Morgan Lehman is pleased to present “Octave Face dos Santos: Linernotes. Syllabus for Earrings and Ghosts on an Afternoon Shelf.,” an exhibition of new paintings by Rubens Ghenov. This marks the artist’s fourth solo exhibition with the gallery.
In these latest works, Ghenov continues to mine and develop his ongoing conceptual project in which paintings serve as visual interpretations of the life and philosophy of an invented poet, Angelico Morandá. Morandá (a deceased Spanish poet) becomes an artistic proxy or a bodhisattva of sorts for Ghenov’s far-reaching interests including time, space, ontology, and his Brazilian ancestry.
The paintings on display bring together a plethora of mark-making techniques including brush application, masking, pouring, xerox transfer, and graphite drawing. Ghenov often leaves wide swaths of unpainted linen exposed, which provides a material and textural counterpoint to the visually dense painted areas. The color throughout is subtle and carefully calibrated, relying heavily on the artist’s signature muted palette of deep magentas, midnight blues, and inky chromatic blacks.
Each artwork presents a sophisticated arrangement of geometric forms and planes that touch, overlap, and open onto one another, creating the illusion of an architecture in flux. Ghenov’s visual orchestration guides our eyes across the picture plane and up against the edges of the painting itself. These playful formal moves draw our attention to each piece’s physical reality before we plunge back into the mimetic recesses of the image space, which has a quality not unlike traditional shallow field Still Life genre painting.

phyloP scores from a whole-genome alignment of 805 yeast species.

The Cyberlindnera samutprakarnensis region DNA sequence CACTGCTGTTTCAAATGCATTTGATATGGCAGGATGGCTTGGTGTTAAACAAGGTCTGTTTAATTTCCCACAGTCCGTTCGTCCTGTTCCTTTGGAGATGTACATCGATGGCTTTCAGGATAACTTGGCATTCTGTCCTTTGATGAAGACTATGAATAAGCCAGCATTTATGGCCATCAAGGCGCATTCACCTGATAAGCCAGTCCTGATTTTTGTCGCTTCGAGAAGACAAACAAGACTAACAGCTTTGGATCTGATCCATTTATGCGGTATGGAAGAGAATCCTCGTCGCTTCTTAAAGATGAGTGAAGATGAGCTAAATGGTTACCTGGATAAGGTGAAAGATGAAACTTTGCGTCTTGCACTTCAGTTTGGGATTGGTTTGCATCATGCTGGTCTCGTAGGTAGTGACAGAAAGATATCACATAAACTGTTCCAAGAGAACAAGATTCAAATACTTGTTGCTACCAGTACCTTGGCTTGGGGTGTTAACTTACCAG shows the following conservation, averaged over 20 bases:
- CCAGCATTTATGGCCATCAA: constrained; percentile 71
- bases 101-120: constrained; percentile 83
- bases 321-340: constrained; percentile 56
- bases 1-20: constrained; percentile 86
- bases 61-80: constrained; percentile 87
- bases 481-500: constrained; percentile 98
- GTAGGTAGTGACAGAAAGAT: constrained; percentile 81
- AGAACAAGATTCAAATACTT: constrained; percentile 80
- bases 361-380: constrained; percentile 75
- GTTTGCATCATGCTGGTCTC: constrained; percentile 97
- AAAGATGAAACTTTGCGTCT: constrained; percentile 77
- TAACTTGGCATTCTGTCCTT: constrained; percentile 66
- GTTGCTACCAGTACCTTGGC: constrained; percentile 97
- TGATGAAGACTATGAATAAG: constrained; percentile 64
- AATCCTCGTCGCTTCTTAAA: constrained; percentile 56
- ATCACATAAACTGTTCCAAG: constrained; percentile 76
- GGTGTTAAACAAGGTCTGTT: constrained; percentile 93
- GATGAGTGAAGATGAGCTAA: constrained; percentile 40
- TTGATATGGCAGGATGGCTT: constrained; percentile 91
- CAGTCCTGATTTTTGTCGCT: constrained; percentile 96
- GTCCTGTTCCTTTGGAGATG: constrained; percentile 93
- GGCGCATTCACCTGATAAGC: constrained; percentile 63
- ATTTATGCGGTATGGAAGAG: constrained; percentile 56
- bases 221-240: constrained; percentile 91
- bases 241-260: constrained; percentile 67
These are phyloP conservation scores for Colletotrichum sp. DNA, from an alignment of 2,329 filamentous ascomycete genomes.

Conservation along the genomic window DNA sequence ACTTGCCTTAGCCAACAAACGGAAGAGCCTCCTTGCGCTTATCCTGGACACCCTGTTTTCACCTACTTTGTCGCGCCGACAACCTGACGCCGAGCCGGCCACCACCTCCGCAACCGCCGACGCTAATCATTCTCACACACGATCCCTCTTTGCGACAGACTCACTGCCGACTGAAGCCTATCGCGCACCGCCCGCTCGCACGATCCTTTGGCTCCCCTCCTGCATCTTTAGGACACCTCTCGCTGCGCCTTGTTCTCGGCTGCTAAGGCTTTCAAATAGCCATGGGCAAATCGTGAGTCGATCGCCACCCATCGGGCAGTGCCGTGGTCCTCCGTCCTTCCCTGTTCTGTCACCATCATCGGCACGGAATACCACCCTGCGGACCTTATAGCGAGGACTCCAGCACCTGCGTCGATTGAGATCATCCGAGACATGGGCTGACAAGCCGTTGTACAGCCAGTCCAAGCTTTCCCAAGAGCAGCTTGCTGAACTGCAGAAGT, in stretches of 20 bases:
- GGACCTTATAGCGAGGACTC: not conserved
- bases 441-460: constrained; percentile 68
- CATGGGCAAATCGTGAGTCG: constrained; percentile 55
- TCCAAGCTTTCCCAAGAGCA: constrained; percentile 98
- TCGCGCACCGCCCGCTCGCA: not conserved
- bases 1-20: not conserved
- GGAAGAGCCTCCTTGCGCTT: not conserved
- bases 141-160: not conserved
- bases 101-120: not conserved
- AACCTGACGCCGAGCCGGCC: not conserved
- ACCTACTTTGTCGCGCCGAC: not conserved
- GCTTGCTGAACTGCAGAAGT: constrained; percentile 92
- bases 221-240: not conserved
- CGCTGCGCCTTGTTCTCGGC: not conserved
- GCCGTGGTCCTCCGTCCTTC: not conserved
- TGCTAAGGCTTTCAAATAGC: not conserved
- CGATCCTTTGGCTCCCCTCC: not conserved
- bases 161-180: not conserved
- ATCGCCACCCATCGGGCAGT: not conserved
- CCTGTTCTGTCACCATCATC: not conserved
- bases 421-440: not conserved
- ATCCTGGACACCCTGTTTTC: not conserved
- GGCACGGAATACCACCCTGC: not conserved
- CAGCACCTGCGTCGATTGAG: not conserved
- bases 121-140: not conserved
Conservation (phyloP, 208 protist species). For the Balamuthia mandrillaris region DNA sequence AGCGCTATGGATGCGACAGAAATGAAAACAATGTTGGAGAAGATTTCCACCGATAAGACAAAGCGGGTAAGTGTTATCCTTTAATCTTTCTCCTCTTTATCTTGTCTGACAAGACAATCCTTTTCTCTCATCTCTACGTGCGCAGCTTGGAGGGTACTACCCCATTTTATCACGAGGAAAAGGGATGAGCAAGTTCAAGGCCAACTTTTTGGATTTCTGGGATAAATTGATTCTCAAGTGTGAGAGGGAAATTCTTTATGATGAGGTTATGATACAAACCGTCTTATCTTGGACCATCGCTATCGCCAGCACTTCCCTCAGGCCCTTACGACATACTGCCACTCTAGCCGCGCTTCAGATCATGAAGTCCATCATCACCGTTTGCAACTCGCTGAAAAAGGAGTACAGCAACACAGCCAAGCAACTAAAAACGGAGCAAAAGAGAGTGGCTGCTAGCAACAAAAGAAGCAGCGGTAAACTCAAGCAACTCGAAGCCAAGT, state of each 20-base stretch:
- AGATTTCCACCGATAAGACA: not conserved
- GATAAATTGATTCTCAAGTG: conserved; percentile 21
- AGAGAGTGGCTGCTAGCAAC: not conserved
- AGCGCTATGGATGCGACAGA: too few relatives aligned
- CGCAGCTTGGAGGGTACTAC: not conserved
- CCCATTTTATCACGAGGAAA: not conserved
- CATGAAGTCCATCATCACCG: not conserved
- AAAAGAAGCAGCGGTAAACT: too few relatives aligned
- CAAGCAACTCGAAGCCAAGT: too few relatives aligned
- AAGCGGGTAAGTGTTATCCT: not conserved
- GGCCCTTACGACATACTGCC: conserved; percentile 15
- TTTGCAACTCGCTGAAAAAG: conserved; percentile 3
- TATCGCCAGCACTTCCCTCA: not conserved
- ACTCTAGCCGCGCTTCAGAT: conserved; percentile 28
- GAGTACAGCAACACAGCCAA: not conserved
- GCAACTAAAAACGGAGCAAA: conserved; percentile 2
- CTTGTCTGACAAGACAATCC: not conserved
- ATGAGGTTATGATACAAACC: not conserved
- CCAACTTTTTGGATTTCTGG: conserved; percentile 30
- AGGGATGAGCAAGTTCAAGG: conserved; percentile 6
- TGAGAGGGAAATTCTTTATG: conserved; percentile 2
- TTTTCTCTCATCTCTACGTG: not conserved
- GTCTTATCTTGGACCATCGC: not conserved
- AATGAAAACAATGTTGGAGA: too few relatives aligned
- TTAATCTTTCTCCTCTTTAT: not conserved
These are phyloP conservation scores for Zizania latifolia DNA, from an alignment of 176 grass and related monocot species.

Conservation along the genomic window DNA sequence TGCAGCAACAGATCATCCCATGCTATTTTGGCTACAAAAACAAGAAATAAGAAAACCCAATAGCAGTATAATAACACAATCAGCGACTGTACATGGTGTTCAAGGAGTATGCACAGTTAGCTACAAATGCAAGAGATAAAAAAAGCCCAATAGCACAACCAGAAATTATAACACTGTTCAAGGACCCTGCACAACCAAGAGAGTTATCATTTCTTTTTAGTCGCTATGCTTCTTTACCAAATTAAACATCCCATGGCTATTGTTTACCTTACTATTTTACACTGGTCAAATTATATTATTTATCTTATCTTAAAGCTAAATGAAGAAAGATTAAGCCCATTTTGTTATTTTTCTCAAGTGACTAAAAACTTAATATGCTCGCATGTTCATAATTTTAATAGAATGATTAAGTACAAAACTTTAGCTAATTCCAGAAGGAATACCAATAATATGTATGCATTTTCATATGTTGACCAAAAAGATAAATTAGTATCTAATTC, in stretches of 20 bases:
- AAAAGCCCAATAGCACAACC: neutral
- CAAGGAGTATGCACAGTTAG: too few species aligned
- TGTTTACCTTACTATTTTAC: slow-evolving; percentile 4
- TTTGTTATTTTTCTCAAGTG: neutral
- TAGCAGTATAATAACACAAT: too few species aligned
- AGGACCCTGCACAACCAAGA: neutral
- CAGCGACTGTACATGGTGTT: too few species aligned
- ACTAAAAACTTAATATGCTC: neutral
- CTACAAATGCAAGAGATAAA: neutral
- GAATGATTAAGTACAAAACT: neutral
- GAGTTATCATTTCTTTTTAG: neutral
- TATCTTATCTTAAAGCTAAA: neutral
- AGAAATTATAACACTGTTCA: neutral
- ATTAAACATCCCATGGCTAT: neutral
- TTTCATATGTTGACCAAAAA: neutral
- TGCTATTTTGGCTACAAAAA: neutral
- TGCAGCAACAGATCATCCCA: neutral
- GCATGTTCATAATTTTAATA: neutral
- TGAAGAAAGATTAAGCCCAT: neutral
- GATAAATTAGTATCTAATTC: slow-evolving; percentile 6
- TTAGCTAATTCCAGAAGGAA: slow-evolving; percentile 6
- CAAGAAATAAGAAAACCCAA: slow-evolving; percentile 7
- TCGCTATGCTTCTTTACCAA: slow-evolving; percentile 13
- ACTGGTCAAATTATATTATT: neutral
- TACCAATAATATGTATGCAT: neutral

Ghenov’s intricate geometries are interspersed not only with more chance-based material passages like paint pours, but also with figurative imagery including human faces, text, pre-Colonial ritual masks, and beaded necklaces. These visuals are mysterious and ambiguous, and conjure a sense that, in looking at the paintings, we are entering some sort of sacred and esoteric space. In all, Ghenov’s approach to abstraction is unusual in that all of these elements (the formal, the figurative, process) can coexist in a single image. The synthetic language mimics the blending of the artist’s own mind with that of his fictive poet, leaving the viewer to parse out the interplay between fiction and reality.
Rubens Ghenov was born in São Paulo, Brazil and immigrated to the US in 1989. He received his MFA from RISD in 2010 and his BFA from Tyler School of Art in 1999. Ghenov has shown at Morgan Lehman Gallery (NY), Mindy Solomon Gallery (FL), Marginal Utility (PA), Geoffrey Young Gallery (MA), TSA (NY and PA), Ortega y Gasset (NY), Woodmere Art Museum (PA), and the Philadelphia Museum of Art (PA). Ghenov’s work has been featured in Art In America, Hyperallergic, The Village Voice, BOMB magazine, Title Magazine, and The Philadelphia Inquirer.